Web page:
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A Closer Look: How Ecstasy harms

The drug, popular at raves, can make users feel sharp. But that doesn't make it safe.

July 12, 2010|By Jill U Adams, Special to the Los Angeles Times

Los Angeles is earning a reputation as a hotbed of raves — those dance parties that sometimes last all night and feature pulsing electronic music, light shows and recreational drugs. In addition to drawing tens of thousands of young people to events, the city's raves have attracted the notice of local and federal public health officials because of the number of emergency room visits that result.

During a two-day event last month at the Los Angeles Memorial Coliseum with an estimated 185,000 participants, some 120 people were taken to local hospitals, many with symptoms of drug intoxication. A 15-year-old girl died with the drug Ecstasy, also called MDMA, in her system.

Last New Year's Eve, a Los Angeles Sports Arena rave party with about 45,000 participants resulted in numerous emergency room visits. An investigation by the Los Angeles County Department of Public Health identified 18 of those visits that involved MDMA use, according to a U.S. Centers for Disease Control and Prevention report published on June 11. A 24-year-old man died at home the next day from multiple drug intoxication, including Ecstasy.

It's not easy to put numbers on how often Ecstasy causes death — sometimes other drugs are involved, sometimes drug testing isn't done. A study in England, published in the journal Neuropsychobiology in January, studied 605 deaths involving MDMA in the years 1997 to 2007 and estimated that there were 1.67 deaths per 100,000 16- to 24-year-old users.

An estimated 555,000 Americans older than 12 have used Ecstasy in the last month, according to data from the National Institute on Drug Abuse. "My perception is that there was a lot of interest in Ecstasy 15 to 20 years ago and a lot of information and education campaigns," says Jane Maxwell, a drug abuse researcher at the University of Texas School of Social Work in Austin. Yet though illegal, Ecstasy has not gone away, she says; a new generation of young people now is using it. She doesn't see the education campaigns keeping up.

Here's a closer look at the drug Ecstasy.

What is Ecstasy?

Ecstasy is the street name for 3,4-methylenedioxymethamphetamine (MDMA), a synthetic amphetamine that's been around for nearly 100 years. Studies in humans in the late 1970s showed that MDMA acted like an amphetamine-like stimulant and a mescaline-like hallucinogenic drug rolled into one. The drug soon became popular as a recreational drug.

Thirty years ago, some psychotherapists also were using the drug as an adjunct to therapy. They found the drug facilitated talking about difficult issues. Current studies approved by the Food and Drug Administration are testing the drug in combination with psychotherapy to treat post-traumatic stress syndrome.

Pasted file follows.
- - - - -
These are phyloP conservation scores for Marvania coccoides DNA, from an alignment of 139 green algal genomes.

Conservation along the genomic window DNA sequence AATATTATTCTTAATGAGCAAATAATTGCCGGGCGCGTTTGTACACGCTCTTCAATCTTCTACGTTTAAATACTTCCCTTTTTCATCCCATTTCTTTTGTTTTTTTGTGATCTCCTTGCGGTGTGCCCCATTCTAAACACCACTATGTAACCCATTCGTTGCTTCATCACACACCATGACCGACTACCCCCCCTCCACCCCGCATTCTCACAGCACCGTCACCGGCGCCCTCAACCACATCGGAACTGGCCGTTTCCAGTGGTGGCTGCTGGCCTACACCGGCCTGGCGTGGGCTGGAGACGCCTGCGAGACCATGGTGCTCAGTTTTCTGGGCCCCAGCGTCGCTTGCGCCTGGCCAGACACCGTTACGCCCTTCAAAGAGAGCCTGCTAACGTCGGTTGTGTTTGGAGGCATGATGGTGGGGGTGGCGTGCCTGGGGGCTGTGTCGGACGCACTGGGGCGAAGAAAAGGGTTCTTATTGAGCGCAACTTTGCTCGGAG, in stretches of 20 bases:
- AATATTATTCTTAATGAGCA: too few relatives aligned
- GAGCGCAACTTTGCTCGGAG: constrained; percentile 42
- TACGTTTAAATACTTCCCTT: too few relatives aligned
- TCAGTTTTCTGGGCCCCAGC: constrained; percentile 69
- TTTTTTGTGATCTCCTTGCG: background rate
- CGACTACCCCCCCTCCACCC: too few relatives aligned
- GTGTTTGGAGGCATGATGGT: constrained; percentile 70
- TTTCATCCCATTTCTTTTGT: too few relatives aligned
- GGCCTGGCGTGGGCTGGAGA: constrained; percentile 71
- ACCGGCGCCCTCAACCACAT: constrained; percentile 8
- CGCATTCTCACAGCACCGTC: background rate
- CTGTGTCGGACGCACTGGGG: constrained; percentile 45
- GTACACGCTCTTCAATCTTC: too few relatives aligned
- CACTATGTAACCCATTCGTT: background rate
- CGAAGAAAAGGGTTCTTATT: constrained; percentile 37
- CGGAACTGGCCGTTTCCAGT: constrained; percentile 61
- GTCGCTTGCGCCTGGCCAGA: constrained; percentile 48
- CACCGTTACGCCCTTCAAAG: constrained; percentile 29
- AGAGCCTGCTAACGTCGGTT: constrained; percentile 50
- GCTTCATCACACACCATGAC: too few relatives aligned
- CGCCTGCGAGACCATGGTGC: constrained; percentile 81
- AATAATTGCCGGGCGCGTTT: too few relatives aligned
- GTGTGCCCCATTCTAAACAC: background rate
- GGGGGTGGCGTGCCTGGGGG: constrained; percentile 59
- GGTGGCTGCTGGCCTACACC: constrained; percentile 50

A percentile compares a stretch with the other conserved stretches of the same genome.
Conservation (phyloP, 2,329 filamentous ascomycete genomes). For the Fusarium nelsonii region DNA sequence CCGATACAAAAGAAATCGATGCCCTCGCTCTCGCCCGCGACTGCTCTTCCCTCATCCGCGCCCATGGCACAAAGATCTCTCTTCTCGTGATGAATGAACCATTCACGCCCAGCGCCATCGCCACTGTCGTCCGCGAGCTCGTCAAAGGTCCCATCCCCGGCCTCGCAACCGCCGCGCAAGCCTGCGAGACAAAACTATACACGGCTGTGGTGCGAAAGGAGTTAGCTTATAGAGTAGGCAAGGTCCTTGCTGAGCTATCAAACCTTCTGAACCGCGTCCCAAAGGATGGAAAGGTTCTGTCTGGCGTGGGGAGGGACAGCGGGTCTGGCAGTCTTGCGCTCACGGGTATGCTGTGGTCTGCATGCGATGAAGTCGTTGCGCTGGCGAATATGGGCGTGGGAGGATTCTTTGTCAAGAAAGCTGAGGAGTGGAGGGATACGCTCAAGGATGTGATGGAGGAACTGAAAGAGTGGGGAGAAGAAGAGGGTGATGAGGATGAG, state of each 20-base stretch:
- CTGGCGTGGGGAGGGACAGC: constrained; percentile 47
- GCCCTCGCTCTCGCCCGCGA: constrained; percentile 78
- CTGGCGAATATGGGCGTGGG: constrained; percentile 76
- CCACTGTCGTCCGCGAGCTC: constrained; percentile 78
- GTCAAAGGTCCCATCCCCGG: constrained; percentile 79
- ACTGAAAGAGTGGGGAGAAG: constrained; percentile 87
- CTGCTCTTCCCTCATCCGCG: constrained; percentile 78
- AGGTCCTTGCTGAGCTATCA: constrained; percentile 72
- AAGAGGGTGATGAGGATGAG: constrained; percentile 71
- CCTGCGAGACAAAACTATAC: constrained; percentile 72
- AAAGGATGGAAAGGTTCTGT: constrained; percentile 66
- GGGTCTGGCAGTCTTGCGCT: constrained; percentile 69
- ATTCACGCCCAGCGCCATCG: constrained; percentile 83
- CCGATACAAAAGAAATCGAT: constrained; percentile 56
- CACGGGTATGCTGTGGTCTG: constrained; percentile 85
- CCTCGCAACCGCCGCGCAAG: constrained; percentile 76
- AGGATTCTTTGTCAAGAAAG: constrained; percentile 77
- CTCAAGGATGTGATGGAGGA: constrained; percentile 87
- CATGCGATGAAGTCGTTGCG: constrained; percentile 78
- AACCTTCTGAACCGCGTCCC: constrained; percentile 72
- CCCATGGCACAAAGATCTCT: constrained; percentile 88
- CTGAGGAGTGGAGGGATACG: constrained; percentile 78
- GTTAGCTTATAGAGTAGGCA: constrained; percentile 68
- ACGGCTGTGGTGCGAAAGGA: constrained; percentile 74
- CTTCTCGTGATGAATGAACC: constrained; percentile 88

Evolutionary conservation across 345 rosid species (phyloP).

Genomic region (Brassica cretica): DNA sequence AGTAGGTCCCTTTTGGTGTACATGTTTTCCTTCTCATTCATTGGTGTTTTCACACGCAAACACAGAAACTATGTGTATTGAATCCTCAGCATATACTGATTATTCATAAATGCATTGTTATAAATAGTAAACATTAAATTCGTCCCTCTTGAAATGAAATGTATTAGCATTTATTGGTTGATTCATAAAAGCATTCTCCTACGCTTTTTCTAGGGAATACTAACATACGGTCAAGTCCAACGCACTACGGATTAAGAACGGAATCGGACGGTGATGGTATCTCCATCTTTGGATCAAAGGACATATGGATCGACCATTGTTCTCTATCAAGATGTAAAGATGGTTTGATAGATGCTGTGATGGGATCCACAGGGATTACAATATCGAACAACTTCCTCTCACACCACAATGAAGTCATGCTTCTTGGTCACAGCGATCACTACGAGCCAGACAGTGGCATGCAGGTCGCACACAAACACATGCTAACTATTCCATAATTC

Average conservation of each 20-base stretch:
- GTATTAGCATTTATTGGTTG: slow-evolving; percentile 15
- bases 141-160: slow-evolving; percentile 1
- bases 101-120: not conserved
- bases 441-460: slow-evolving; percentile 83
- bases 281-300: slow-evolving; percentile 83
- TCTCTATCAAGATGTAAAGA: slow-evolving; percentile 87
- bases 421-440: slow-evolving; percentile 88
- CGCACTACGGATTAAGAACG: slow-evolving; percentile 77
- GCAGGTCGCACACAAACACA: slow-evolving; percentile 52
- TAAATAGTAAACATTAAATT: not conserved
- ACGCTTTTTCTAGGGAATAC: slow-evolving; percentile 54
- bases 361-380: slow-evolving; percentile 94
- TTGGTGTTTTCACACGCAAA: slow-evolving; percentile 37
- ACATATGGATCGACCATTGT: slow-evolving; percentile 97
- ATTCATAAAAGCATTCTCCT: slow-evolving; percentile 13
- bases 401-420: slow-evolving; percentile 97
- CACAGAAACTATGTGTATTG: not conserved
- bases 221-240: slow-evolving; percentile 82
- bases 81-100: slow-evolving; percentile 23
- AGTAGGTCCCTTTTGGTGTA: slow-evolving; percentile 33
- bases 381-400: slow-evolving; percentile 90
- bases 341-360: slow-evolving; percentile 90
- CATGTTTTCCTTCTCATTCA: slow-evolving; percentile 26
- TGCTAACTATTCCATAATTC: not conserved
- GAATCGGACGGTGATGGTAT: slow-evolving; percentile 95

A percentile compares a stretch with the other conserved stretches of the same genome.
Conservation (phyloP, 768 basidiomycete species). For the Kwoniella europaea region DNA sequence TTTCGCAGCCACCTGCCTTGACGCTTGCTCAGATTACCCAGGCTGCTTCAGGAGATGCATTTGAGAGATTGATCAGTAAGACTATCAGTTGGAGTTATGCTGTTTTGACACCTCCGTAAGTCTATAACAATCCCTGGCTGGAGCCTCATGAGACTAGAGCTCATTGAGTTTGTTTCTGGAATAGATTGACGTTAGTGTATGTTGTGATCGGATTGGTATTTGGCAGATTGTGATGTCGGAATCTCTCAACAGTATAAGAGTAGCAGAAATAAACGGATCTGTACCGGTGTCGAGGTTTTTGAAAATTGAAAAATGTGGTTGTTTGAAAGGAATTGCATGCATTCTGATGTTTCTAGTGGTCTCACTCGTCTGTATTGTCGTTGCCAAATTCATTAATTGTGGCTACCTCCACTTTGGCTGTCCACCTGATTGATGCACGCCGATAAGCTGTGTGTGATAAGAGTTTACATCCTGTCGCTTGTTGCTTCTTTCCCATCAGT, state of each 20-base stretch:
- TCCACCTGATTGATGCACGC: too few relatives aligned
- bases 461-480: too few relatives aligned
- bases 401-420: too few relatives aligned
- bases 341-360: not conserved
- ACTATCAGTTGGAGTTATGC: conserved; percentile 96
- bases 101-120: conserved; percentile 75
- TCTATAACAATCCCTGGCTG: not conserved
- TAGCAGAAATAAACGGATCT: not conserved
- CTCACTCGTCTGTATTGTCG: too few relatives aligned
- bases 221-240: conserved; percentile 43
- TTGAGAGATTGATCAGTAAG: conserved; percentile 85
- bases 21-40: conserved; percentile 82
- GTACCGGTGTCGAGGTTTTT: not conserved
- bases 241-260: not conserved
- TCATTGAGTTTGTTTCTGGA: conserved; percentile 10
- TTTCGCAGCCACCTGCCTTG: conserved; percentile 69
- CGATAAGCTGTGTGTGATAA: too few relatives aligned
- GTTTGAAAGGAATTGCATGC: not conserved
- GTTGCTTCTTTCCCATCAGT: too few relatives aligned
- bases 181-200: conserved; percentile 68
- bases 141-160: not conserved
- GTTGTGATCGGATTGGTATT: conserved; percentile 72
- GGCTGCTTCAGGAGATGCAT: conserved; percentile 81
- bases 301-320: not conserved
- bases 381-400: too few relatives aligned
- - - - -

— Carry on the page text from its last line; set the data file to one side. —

What does Ecstasy do?

People take the drug to feel mentally stimulated, physically energetic, emotionally positive and to experience a level of enhanced sensory perception. "It seems to have a rather unique capacity for inducing states of empathy — powerful empathogenic experiences, where people feel very bonded," says Dr. Charles Grob, a psychiatrist at Harbor- UCLA Medical Center, who conducted early exploratory tests of the drug in human subjects in the 1990s. "People often have very positive experiences."

However, the drug can also cause nausea, chills and sweating, muscle cramping and anxiety. Physiologically, MDMA increases heart rate and blood pressure and can interfere with the body's hydration level and salt balance. In rare cases, a person on Ecstasy can experience extremely high body temperatures, which can be life-threatening.

Taking a drug at a rave involves additional risk because the quality control of tablets is unknowable. Sometime MDMA is combined with other drugs — rather benign ones, such as caffeine or antihistamines, or potentially dangerous ones, such as methamphetamine or the anesthetic ketamine. Also, the buyer cannot know how much MDMA is in a tablet.

What does Ecstasy intoxication look like?

There's no fail-safe way to know if someone's high on MDMA without testing body fluids. "Most people are very calm, quite affable," Grob says. "It's a very, very small minority who, for one reason or another, have a very adverse reaction. Then you know something's going on because they're in medical crisis."

People may get very anxious, or have chest pain or difficulty breathing. Motor coordination may be impaired, or a user may seize or pass out.

How does one die from Ecstasy?

In rare cases, MDMA can cause increases in body temperature so severe it can kill. Scientists don't know precisely why this happens or why some people are susceptible, but the rave setting is a likely contributor, Grob says. Vigorous exercise (such as dancing), hot and poorly ventilated spaces (such as dance halls) and not drinking enough fluids can cause a person's temperature to spike to 105 degrees or more. When that happens, the blood thickens, organs can fail and seizures can occur, all of which can lead to death.

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